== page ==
The Dream Chaser is being developed to carry cargo to and from the International Space Station without a crew aboard. Back in 2010, NASA awarded the company $20 million to develop the Dream Chaser as a crewed vehicle, and Sierra Nevada did a ton of tests over the next couples of years to prepare the spacecraft for carrying passengers.
In previous tests in 2017, a helicopter carried the Dream Chaser aloft but did not release it. The stunt, done at Edwards Air Force Base in Southern California, is known as a free-flight test and is meant to test out the vehicle's landing capabilities. Unlike a capsule that might land in a remote area, Dream Chaser can quickly return experiments to waiting researchers. Sierra Nevada was picked for that round, along with SpaceX and Orbital ATK again.
SNC's lifting-body spacecraft has been in development for more than a decade and is created to deliver up to 5,500kg of pressurised and unpressurised cargo to the space station. The company won a Commercial Resupply Services 2 contract from NASA in 2016 to transport cargo to and from the ISS. The spacecraft will launch on Atlas V rockets built by the United Launch Alliance and make runway landings.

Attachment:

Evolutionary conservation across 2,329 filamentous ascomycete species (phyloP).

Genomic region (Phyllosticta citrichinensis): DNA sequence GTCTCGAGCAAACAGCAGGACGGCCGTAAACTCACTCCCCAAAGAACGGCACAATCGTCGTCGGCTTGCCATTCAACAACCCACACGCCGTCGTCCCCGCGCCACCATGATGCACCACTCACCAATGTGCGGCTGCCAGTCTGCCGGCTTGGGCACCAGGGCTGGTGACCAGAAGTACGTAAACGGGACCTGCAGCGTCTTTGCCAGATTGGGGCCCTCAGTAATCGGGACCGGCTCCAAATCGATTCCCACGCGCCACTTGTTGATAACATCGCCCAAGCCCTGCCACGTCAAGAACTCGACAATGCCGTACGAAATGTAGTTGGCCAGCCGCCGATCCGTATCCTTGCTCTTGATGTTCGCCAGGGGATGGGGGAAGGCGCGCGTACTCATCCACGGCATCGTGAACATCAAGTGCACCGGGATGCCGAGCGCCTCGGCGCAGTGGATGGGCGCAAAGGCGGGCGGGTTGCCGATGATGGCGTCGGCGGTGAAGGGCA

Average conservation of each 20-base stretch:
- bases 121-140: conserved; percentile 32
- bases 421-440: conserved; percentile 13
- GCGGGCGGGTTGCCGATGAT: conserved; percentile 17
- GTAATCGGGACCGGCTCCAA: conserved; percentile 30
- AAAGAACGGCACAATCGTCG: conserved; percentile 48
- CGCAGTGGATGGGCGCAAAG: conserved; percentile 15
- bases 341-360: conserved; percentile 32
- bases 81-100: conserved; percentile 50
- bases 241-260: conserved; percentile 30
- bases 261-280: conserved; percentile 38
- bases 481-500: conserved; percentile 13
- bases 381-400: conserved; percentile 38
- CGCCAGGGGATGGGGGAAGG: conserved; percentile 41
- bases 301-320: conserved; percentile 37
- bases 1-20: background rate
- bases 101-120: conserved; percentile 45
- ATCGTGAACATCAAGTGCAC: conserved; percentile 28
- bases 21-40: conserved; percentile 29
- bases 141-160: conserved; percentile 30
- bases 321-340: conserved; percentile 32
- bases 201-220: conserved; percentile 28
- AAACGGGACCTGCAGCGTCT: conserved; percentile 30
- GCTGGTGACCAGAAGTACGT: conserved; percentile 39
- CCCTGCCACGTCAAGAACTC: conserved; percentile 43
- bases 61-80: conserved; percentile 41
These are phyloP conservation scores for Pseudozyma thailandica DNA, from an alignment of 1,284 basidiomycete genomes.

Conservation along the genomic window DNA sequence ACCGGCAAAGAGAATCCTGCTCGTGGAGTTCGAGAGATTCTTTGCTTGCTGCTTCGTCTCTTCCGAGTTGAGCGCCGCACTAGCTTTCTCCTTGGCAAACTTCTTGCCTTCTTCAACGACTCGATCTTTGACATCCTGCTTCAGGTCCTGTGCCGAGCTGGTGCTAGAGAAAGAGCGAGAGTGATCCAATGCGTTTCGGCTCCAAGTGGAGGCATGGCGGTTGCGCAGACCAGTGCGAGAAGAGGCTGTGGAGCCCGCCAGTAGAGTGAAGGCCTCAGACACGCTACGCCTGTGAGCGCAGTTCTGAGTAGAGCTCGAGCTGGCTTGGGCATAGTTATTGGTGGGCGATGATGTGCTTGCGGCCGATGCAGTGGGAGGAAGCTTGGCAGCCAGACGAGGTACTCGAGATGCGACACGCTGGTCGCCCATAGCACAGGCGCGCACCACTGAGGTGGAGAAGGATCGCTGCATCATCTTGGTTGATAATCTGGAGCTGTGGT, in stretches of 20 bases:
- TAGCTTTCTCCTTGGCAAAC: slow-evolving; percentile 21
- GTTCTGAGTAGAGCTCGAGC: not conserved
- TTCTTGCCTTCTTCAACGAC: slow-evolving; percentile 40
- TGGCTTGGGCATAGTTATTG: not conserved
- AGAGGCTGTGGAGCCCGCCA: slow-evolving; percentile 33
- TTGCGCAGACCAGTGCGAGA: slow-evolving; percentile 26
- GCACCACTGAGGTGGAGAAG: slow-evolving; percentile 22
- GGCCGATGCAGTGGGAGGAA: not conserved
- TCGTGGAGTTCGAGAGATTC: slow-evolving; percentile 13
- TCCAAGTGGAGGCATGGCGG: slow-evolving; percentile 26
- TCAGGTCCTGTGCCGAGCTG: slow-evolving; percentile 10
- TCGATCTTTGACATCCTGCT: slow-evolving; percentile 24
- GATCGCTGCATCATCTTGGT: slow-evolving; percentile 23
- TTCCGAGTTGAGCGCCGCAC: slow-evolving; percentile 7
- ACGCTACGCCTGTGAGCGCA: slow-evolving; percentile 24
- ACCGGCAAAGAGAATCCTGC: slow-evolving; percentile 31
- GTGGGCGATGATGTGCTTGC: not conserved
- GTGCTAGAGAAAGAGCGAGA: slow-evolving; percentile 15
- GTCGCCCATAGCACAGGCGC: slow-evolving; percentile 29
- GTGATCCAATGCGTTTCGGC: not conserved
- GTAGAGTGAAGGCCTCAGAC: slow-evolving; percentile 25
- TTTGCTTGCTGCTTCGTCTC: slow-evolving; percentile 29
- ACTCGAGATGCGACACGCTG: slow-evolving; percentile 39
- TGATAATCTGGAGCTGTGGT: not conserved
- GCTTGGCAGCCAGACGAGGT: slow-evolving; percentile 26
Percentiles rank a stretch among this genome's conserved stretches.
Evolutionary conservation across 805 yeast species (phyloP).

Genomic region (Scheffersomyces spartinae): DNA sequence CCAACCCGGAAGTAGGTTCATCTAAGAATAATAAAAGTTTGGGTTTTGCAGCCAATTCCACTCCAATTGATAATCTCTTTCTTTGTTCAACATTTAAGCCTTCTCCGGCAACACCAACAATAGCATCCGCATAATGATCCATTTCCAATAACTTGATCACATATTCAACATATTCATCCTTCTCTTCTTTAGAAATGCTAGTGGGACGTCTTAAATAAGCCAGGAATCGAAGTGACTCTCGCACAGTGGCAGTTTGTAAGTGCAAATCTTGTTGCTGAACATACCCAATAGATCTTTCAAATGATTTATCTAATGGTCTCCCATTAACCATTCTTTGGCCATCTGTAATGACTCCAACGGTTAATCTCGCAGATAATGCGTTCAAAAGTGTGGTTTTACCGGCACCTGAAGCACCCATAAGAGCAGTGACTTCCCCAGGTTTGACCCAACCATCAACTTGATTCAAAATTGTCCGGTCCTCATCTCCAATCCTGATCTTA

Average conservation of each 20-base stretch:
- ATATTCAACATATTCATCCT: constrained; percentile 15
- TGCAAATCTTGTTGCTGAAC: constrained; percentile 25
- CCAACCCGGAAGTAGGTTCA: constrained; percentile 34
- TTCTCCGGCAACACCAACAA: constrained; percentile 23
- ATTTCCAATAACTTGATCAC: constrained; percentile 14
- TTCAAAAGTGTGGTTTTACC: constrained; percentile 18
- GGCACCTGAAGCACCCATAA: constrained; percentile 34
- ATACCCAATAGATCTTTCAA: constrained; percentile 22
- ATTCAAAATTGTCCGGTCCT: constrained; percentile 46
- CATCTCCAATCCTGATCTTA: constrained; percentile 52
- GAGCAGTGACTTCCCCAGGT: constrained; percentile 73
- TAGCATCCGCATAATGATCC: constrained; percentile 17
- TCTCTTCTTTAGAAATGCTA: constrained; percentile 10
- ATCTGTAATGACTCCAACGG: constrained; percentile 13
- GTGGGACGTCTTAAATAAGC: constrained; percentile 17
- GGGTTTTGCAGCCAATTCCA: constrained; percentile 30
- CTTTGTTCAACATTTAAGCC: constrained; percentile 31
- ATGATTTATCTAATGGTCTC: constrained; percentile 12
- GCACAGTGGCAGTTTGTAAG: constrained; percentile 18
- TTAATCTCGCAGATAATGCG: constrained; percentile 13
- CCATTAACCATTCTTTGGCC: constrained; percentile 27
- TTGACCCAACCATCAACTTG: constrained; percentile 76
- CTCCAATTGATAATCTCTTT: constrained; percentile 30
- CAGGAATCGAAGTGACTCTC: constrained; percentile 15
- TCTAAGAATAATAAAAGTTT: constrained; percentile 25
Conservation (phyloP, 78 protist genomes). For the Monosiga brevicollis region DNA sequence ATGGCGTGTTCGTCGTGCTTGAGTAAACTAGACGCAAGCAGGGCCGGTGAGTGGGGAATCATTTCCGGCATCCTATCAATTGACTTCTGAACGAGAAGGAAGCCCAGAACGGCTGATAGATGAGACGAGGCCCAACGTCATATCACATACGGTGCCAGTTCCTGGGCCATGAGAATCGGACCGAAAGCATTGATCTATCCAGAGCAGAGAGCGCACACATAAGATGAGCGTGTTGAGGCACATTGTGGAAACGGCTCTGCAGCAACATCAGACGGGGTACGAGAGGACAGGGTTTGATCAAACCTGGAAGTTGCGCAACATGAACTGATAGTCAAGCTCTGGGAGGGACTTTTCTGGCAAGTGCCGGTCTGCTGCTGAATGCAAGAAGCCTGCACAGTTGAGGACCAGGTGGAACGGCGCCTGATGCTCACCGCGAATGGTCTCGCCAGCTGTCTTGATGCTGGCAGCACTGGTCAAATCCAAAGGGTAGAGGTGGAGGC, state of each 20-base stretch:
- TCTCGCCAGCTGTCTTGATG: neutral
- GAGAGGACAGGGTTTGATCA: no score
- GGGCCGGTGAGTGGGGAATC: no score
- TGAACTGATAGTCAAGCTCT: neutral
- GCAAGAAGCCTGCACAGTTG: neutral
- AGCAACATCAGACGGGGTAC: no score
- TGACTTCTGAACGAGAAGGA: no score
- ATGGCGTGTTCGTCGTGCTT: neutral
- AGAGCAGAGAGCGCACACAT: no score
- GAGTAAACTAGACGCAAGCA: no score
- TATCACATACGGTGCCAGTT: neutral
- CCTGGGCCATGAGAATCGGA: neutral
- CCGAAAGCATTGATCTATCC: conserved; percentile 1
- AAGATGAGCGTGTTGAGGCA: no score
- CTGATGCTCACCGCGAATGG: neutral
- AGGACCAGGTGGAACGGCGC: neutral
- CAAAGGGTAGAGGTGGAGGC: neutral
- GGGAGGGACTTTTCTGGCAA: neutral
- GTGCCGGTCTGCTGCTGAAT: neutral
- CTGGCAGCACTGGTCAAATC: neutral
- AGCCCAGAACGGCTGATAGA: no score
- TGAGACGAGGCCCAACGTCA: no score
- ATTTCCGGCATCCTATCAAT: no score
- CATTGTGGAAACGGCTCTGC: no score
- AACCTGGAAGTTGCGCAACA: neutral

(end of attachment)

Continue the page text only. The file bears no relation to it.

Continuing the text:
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Sierra Nevada Corporation confirmed that test flight was finished with success. The Dream Chaser used an onboard autonomous guidance computer to line up with the runway and land, deploying two main landing gear wheels and a front nose skid.
The spacecraft is still in its prototype phase so any data gathered from the test will help influence the final design of Dream Chaser.